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Release Rundown: Michael J. Fox, Julia Louis-Dreyfus Films Open in May

Michael J. Fox looks pensive in “Still: A Michael J. Fox Movie,” by Davis Guggenheim, a documentary at the 2023 Sundance Film Festival. (Photo courtesy of Sundance Institute)
Michael J. Fox looks pensive in “Still: A Michael J. Fox Movie,” by Davis Guggenheim, a documentary at the 2023 Sundance Film Festival. (Photo courtesy of Sundance Institute)

A new movie starring Julia Louis-Dreyfus and a documentary that allows Michael J. Fox to tell the story of his amazing career and his battle with Parkinson’s disease open in theaters and on Apple TV+, respectively, in May.

The two films are among the 2023 Sundance Film Festival alums opening to wider audiences this month. Also opening is The Cow Who Sang a Song Into the Future, a story of magical realism, family dynamics, and environmental destruction that premiered at the 2022 Festival. Plus, a Sundance Institute–supported episodic dramedy debuts on YouTube.

STILL: A Michael J. Fox Movie — A young Canadian actor essentially comes out of nowhere to achieve superstar status in the 1980s with his roles as Alex P. Keaton on the television sitcom Family Ties and Marty McFly in the sci-fi comedy adventure film series Back to the Future. At the top of his game, at age 29, the affable and beloved actor Michael J. Fox is diagnosed with Parkinson’s disease, an incurable and degenerative brain disorder. He hides his condition for seven years before going public. This documentary tells Fox’s story through clips of his work and contemporary interviews that prove neither Fox nor his sense of humor will be defeated. Directed by Davis Guggenheim (An Inconvenient Truth). The film releases on Apple+ on May 12.

The Starling Girl — Jem Starling (Eliza Scanlen), 17, is struggling to reconcile her joys and values within her fundamentalist Christian church community in rural Kentucky. She loves dancing, for example, but fears it may be sinful. Life only gets more complicated when she finds herself attracted to her church’s youth pastor (Lewis Pullman). Written and directed by Laurel Parmet. The film received Sundance Institute support through the Feature Film Program and Catalyst Forum. Producer Kara Durrett won the Sundance Institute | Amazon Studios Producers Award for Fiction. The film releases theatrically May 12.

L’Immensità — Director Emanuele Crialese delivers a semi-autobiographical story in this film set in 1970s Rome. Penélope Cruz plays Clara, married to an abusive and unfaithful husband, who turns her energy and focus on her three children —  including her 13-year-old (Luana Giuliani), who has adopted the name Andrew and begun to identify as a boy. “While Penélope Cruz absolutely shines in the role of Clara, it is newcomer Luana Giuliani who demands the screen in this exuberant relationship story between mother and child,” according to the Festival Program Guide. The film begins rolling out in theaters May 12.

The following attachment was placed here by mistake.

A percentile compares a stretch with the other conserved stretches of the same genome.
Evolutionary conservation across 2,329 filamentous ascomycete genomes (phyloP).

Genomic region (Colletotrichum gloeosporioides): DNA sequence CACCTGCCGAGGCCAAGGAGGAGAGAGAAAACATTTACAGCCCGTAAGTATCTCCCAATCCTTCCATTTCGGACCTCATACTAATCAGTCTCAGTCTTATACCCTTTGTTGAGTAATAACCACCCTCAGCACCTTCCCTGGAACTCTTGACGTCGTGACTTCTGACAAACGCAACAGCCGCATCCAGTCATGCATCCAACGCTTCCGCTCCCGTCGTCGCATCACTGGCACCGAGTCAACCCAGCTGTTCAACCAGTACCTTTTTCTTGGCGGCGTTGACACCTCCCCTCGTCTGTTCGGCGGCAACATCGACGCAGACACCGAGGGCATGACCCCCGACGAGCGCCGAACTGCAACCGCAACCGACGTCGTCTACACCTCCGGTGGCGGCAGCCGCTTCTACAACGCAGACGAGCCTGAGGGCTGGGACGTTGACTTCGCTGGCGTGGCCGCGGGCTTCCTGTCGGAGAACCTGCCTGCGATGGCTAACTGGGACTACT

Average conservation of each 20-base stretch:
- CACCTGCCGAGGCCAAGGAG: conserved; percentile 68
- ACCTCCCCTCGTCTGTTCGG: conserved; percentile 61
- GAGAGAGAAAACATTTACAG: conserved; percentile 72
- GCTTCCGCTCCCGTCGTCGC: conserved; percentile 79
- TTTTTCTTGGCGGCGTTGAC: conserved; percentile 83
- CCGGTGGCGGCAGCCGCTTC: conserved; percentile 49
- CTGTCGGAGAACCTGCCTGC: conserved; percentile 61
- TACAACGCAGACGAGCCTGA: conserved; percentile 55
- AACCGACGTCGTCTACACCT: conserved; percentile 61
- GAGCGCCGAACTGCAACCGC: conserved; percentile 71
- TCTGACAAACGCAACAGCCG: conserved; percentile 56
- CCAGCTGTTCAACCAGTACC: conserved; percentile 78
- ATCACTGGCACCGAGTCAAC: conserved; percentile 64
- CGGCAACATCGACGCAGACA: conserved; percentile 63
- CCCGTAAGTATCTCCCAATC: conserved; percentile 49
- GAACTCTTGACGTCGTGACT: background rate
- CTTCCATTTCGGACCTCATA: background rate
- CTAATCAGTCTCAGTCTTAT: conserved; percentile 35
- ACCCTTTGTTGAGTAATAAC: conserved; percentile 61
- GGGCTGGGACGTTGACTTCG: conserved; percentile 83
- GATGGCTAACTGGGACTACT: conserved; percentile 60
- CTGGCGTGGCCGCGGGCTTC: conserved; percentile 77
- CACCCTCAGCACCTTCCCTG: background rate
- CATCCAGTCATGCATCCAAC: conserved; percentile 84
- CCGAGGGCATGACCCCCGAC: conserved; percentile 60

The Cow Who Sang a Song Into the Future — Magdalena bursts to the surface of a river in Chile, where she deliberately drove her motorcycle into the waters years ago and died. The same river is casting dead fish onto its shores, apparently affected by industrial discharges that are being ignored by the authorities. Magdalena wanders the countryside, aquatic creatures sing of dying, and the cows sing of being separated from their calves — weaving magical realism thoroughly into the story. “Following her award-winning short film And the Whole Sky Fit in the Dead Cow’s Eye (2017 Sundance Film Festival), Francisca Alegría’s feature debut continues her ruminative exploration of environmental tragedy, renewal, and resurrection,” according to the 2022 Festival Program Guide. The project received Sundance Institute support through screenwriting, directing, and producing labs; a grant; and Catalyst Forum. The film receives a limited New York release on May 19 and wider release in July.

Victim/Suspect — Investigative reporter Rae de Leon delves into the cases of young women reporting sexual assault who are instead bullied and charged with fabricating their allegations.  “Victim/Suspect illuminates, with precision and focus, how local and nationwide systemic policing policies both motivate detectives to treat victims like suspects, and directly impact not only these vulnerable women’s cases, but also their lives,” according to the Festival Program Guide. Directed by Nancy Schwartzman. The documentary releases on Netflix on May 23.

You Hurt My Feelings — That gray area between being supportive of your loved ones and being fully honest with them about their work gets a nuanced and hilarious treatment in Nicole Holofcener’s newest comedy-drama. When author Beth (Julia Louis-Dreyfus) overhears her husband, Don (Tobias Menzies), tell his brother-in-law that he doesn’t like her new book, she feels betrayed. He has been telling her all along that he loves the story. How can she ever trust him again? The Festival Program Guide describes the film as a “cleverly observed, witty film that delicately skewers its sharply drawn, imperfect characters’ insecurities, privilege, and narcissism.” The film opens in theaters on May 26.

Also opening in May is Good Boy, a proof-of-concept short film for an episodic dramedy about a Korean American designer trying to break into the streetwear industry. Writer-director William Yu developed the project, in part, at the Sundance Institute 2020 Episodic Makers Lab. The film features Young Mazino. The short drops May 1 on YouTube.


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